CHS Teachers Before CHS

Marci Harris
At the age of 13, Marci Harris, CHS French teacher, got her first official job as a caddy at the Birmingham Country Club. Harris wanted the job because her friends also did it but admittedly, she didn’t know a single thing about golf. While the job required training beforehand, Harris acknowledges that she wasn’t paying enough attention during the training sessions.
Harris remembers her first day on the job, as she was out and about the links, serving as a caddy to an older gentleman. Throughout the day, Harris was carrying the man’s bag, full of various clubs and as they trudged along the course, Harris was exhausted by the sheer weight of the bag. The man offered her to sit down and rest on the back of his golf cart, which Harris graciously accepted. As the day came to a close, it’s customary for the golfer to give their caddy a tip, a token of appreciation that the service was exemplary.
However, Harris did not get the ending she expected. Empty-handed, she went up to the man, believing it was a mistake. After being told that Harris never gave him the correct clubs and sat on the back of his cart, it was clear that she wasn’t getting a tip from the start.
“He was like, ‘you weren’t a real caddy, you don’t get a tip,’” Harris said. “And I was horrified.”
After complaining to her boss, Harris was told that caddying wasn’t the job for her. Harris was fired on her very first day, only working one day and one shift.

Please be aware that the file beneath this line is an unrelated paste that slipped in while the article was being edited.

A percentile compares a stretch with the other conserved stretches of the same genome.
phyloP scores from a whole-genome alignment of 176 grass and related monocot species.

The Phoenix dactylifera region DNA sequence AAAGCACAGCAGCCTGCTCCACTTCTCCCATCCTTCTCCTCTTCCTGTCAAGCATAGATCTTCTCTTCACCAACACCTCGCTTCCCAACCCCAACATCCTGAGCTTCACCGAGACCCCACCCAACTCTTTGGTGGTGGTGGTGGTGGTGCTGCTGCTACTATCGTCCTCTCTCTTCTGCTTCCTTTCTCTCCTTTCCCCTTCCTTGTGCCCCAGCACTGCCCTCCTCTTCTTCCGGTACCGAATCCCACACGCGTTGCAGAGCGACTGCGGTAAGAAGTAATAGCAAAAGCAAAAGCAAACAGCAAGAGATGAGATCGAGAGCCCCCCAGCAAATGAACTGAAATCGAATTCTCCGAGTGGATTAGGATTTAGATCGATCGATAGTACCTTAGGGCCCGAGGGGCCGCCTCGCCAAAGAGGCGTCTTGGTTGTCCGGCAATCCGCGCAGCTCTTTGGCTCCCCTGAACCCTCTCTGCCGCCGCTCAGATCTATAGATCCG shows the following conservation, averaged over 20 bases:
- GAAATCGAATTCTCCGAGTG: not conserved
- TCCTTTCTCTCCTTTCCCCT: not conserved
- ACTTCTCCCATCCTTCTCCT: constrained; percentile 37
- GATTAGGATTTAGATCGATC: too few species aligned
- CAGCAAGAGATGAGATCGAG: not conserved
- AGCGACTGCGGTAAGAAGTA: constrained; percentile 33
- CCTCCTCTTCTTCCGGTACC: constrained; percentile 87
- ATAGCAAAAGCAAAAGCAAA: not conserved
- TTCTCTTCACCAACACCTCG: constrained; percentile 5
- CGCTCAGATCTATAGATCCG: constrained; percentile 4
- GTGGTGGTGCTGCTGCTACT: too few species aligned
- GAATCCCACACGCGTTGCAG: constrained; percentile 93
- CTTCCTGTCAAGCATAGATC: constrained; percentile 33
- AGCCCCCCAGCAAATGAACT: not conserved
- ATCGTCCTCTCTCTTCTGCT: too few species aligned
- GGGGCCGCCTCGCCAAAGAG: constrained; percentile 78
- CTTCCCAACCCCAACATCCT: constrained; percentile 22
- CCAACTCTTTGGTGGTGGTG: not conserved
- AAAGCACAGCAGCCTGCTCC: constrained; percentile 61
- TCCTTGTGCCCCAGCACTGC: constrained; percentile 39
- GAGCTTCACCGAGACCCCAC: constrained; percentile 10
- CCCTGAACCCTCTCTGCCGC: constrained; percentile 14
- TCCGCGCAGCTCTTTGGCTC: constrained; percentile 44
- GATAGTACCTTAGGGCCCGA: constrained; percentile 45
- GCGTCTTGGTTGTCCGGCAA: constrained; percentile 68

“They dismissed me and [never] put me on the schedule ever again,” Harris said. “It was a tragedy.”
Shortly after her caddy catastrophe, Harris felt that even though she knew little to nothing about golf, she might as well have pretended she knew more about golf. Harris was embarrassed about being fired her first day but also felt relief about never having to be back on the course again, recalling how boring and tiring it was to carry a golf bag for hours in the hot, blazing sun. Harris would later find jobs at other establishments like Swenson’s, Pizza Hut and Unos — all far away from the golf course.
Looking back at all of the jobs Harris had, she mentions that the best thing to be recognized as a stellar worker is to be on time and have a good work ethic.
“Don’t be a slacker,” Harris said. “When it’s your first job, they become a reference for later jobs.”
In addition to showing up on time, Harris believes that friendship is one of the most important aspects of a job and creating close connections with your co-workers is priceless.

Christia West

All throughout high school and college, Christia West, CHS FOS teacher, worked at a sailboat marina, given that she had grown up sailing. West’s funniest story begins on her first day on the job. West’s boss told her that she had to get in a chair on a crane and go up to the top of a mast. Positive that West wouldn’t dare to do it because she would be ‘scared,’ West nonchalantly agreed. As he was lowering West down, he swung her out over the water, as if he was going to lure her into the water.
“I just sat there and glared at him and I said, ‘If you get me wet, you’re going to be in trouble,’” West said.